In the late 1960s I attended a Quaker institution, George School, with little Arthur “Pinch” Sulzberger and his sisters, who comprised a solipsistic Manhattan clique that quite obviously despised the middle class and boy did they let us know it. Had I any sense of history and a sense of the damage Pinch was determined to achieve in his later career, I might have tossed a bomb into his room a la Gavrilo Princip, but I was a callow youth of 16 – who knew?
Anyway, Pinch and his friends went on to run his daddy’s paper and continue what is now nine decades of aid and comfort to our (not their) enemies. I’m considering doing a more thorough job of researching and documenting this betrayal, but here is a sampling of what Pinch has been up to:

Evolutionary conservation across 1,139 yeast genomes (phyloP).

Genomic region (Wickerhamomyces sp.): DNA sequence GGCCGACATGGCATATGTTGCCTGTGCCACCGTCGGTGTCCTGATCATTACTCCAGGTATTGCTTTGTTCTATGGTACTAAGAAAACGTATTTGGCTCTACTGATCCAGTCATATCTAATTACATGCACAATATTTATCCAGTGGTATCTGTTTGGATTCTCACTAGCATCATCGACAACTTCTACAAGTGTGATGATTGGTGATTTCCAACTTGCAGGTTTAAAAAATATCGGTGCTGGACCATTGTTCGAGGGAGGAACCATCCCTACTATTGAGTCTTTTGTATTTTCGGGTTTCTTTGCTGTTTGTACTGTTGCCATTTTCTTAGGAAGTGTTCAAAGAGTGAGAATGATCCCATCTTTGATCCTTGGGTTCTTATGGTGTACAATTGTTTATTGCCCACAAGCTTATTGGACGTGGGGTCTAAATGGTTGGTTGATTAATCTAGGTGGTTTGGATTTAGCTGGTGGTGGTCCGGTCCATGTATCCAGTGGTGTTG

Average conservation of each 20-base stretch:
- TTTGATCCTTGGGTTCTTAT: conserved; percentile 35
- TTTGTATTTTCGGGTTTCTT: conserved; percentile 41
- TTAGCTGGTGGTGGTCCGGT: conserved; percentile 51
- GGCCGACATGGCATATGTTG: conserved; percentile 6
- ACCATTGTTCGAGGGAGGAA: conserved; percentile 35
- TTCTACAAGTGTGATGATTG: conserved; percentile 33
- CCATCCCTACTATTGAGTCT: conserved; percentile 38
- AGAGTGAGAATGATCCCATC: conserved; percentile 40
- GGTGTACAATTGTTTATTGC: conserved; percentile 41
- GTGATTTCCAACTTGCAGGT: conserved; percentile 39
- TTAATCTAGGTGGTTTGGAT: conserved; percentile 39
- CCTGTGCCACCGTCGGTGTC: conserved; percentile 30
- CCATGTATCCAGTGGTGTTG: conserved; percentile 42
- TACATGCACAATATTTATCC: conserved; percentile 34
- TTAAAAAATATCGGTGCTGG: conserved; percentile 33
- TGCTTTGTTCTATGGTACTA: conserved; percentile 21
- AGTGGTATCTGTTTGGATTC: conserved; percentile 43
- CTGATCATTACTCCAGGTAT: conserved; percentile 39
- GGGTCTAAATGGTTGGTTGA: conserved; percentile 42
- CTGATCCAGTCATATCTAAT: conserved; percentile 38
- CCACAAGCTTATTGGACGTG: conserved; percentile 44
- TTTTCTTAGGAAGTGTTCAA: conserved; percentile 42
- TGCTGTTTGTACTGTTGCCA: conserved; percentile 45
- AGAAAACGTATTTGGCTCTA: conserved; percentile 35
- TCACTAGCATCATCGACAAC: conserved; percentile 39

Pointless wiretaps 7/17/09
Disclosed existence of wiretapping program in 2005
Full history of the Times’ involvement here.
Disclosure of secret program tracking terrorist funds June, 2006
CIA, angry at Obama, leaks damaging details of who knew what,when. They did the same thing to Bush II and, I presume, every president before him. So maybe we should ask who is really in charge here? If these people were truly competent and doing an effective job, I might feel better about this but they aren’t, so I ain’t. The NYT, whore that it is, publishes all these leaks, which makes me wonder whether they’re in bed with the CIA or just clueless naifs. I believe the paper is owned by a traitor, so my vote’s for the former.